As part of BBC Radio 6 Music Festival
Adrian Read
11:00 8th March 2020

Tom Robinson promises us the “cream of the creamiest” in this warm-up for the 6 Music Festival at The Roundhouse’s Sackler Space. Auntie’s showcase for regional talent finally settles in the capital, for the first time. It’s the turn of BBC London’s Jess Iszatt to push out three acts that put down roots in her consciousness, into the nation’s glare.

John Peel’s death in 2004 removed a vital conduit for new bands to get themselves airtime, which BBC Music Introducing has since sought to fill. Tonight, it's Hak Baker, Beabodoobee and Sorry chosen from the mountain of material sent in.

East Ender and former grimer, Hak Baker, has been busy cultivating a one-man genre since 2016. His self-styled G-folk is a captivating blend of acoustic rhythms, subtly entwined with riffs of reggae, soul and rap in songs about “the things I’ve seen and felt, what made me and what hurt me.” He’s a disarming stage presence whose talk walks into his tales of urban, working class life; so that only passages are punctuated with melodic singing. His cockney brogue is a unique flavour in the folk canon. ‘Like It or Lump It’ and its ingenious bass chatter is the stand out. With Babylon released, and an appearance on Later with Jools, his profile is likely to rise.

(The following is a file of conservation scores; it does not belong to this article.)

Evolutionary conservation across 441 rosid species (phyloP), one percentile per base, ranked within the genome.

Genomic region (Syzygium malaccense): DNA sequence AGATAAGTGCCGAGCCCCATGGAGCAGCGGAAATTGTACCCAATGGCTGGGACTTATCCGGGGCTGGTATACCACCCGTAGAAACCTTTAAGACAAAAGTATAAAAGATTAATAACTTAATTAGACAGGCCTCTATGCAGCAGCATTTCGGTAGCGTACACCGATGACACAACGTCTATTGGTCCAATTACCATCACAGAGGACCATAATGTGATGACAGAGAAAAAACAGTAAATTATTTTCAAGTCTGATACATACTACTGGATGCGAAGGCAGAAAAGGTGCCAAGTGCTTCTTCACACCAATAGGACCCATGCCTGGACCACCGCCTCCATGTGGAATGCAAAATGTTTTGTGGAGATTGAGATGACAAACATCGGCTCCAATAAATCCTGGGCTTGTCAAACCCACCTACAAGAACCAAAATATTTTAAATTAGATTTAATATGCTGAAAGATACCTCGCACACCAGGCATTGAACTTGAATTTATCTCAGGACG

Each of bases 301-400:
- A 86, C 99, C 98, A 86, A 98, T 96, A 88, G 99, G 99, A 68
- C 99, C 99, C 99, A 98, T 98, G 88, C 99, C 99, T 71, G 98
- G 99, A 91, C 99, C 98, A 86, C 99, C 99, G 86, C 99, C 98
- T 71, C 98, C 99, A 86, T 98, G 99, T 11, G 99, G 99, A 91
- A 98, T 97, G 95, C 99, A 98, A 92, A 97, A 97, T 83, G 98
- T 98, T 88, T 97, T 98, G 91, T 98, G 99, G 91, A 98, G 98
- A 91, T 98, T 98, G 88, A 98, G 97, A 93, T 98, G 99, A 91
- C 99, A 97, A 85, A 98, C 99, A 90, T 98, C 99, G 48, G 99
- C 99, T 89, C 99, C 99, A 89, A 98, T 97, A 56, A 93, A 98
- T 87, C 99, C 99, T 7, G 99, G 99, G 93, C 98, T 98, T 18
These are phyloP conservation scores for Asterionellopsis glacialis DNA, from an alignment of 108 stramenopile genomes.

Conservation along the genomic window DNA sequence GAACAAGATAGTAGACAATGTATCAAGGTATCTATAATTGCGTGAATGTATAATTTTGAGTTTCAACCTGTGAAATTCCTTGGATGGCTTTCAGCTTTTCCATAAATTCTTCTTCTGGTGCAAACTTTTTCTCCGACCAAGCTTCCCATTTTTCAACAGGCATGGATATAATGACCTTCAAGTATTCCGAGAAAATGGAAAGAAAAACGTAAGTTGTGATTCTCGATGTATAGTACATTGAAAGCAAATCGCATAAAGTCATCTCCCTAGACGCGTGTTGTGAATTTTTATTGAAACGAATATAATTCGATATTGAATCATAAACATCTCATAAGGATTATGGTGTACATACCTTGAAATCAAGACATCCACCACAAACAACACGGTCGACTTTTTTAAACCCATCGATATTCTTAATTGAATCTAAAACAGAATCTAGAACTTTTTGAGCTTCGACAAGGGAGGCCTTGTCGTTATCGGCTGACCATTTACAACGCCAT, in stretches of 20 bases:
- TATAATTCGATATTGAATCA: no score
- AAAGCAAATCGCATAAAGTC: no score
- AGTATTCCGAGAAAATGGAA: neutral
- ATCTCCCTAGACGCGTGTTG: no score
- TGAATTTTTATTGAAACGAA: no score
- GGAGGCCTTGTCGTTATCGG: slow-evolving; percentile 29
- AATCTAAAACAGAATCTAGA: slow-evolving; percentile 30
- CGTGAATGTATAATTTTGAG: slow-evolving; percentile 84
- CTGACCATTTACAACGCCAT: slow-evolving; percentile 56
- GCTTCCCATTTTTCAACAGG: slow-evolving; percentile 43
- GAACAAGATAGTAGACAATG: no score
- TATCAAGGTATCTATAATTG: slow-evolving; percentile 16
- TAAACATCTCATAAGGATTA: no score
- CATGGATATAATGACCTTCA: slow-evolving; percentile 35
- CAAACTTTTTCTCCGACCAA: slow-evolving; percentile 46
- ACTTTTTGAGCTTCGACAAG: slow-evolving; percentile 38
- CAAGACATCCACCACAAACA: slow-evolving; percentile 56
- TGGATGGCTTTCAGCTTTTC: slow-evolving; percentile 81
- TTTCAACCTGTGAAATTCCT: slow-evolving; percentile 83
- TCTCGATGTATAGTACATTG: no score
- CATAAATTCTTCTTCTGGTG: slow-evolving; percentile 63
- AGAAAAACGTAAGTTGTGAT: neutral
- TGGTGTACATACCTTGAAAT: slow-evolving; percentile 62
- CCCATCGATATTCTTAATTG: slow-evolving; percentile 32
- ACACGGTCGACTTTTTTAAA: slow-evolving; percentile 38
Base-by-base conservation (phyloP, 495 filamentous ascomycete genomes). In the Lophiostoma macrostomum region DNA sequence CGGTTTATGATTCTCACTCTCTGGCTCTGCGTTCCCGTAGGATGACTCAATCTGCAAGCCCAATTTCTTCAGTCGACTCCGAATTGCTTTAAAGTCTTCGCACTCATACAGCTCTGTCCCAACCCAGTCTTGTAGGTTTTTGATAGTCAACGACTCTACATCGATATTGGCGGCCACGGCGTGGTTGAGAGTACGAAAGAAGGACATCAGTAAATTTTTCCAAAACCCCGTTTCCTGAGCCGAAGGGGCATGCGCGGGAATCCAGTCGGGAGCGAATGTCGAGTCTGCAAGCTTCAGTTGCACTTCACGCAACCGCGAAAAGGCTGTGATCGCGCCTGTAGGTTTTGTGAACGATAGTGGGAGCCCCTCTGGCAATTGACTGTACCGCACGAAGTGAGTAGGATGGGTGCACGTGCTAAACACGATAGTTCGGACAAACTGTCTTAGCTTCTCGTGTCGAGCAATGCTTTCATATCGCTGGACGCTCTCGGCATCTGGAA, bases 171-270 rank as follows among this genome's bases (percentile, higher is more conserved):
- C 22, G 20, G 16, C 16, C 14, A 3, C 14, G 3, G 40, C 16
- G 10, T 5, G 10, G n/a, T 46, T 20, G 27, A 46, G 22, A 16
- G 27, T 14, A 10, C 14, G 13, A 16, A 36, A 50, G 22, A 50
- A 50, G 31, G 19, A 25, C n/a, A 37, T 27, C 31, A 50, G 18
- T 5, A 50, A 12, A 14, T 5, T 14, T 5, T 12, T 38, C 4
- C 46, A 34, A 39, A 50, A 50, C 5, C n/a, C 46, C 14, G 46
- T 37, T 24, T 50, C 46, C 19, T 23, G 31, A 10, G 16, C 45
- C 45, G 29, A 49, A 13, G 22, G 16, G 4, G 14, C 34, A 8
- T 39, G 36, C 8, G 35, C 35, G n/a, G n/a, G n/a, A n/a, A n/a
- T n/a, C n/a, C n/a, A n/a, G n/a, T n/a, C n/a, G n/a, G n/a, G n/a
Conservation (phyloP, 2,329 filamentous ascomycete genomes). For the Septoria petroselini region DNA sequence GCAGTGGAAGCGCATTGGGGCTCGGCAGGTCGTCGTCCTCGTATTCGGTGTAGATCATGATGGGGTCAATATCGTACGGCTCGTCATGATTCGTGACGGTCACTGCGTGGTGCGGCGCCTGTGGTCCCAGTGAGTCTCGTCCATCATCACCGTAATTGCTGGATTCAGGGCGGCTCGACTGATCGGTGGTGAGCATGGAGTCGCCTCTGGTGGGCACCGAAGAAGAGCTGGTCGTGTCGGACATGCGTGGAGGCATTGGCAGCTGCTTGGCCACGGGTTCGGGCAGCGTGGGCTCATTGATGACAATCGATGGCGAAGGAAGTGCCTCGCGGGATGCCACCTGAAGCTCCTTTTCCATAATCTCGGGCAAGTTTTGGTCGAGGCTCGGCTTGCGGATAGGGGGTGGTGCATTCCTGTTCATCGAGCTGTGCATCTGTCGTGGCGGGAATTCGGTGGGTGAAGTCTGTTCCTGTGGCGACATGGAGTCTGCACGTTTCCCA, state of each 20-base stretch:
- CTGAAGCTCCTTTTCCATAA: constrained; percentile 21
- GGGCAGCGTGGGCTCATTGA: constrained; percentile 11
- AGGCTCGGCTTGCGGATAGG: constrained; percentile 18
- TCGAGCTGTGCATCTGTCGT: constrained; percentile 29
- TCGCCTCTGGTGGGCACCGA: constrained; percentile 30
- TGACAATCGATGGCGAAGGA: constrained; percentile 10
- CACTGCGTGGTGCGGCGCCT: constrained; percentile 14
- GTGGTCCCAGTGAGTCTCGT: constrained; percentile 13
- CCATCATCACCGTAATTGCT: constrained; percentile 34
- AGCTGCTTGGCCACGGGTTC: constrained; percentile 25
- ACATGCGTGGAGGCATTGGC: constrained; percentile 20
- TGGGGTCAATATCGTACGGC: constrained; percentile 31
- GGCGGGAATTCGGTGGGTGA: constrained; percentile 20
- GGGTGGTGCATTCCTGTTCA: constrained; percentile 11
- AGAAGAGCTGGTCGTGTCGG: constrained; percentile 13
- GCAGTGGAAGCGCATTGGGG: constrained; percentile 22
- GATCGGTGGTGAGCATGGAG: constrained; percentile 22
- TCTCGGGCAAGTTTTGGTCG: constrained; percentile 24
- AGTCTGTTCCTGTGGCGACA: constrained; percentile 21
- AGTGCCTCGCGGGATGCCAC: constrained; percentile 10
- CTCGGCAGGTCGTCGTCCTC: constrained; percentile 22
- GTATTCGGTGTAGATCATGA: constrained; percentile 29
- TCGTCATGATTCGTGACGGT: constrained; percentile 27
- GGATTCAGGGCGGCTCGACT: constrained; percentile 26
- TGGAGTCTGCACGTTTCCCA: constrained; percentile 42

Nineteen year-old Beabadoobee, has been touring with The 1975. “I slept on a ferry today. I stink,” she recounts. Her four-piece band play trucking, standard indie beneath her ethereal voice, in a sound that could lose its way in its own wash, if she weren’t so canny. Signed to Dirty Hit, and with a clutch of EPs to her name, she has already scooped an NME Under the Radar award this year.  

‘Space Cadet’ from 2019’s EP of the same name is a highlight, as is the homage ‘She Plays Bass’; her own bassist not unlike Tina Weymouth.  She changes guitar with each breakneck song to keep the train locomoting, rather than pausing for a re-tune, and seems to be rolling to a bright future.   

Sorry are too impatient to record, releasing the mixtapes of their demos as soon as they’re laid down. They’ve seemed terminally shy about recording an album...however their debut 925 is finally due for release this month on Domino. They eschew social media and self-promotion and simply get on with crafting the music. The foundations are indie, but it’s an electrifying vaudeville; wilfully perverse, with dystopian tweaks and mutterings on synth or sax. In the spirit of 925’s ‘More’ we want that delivery.

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Photo: Press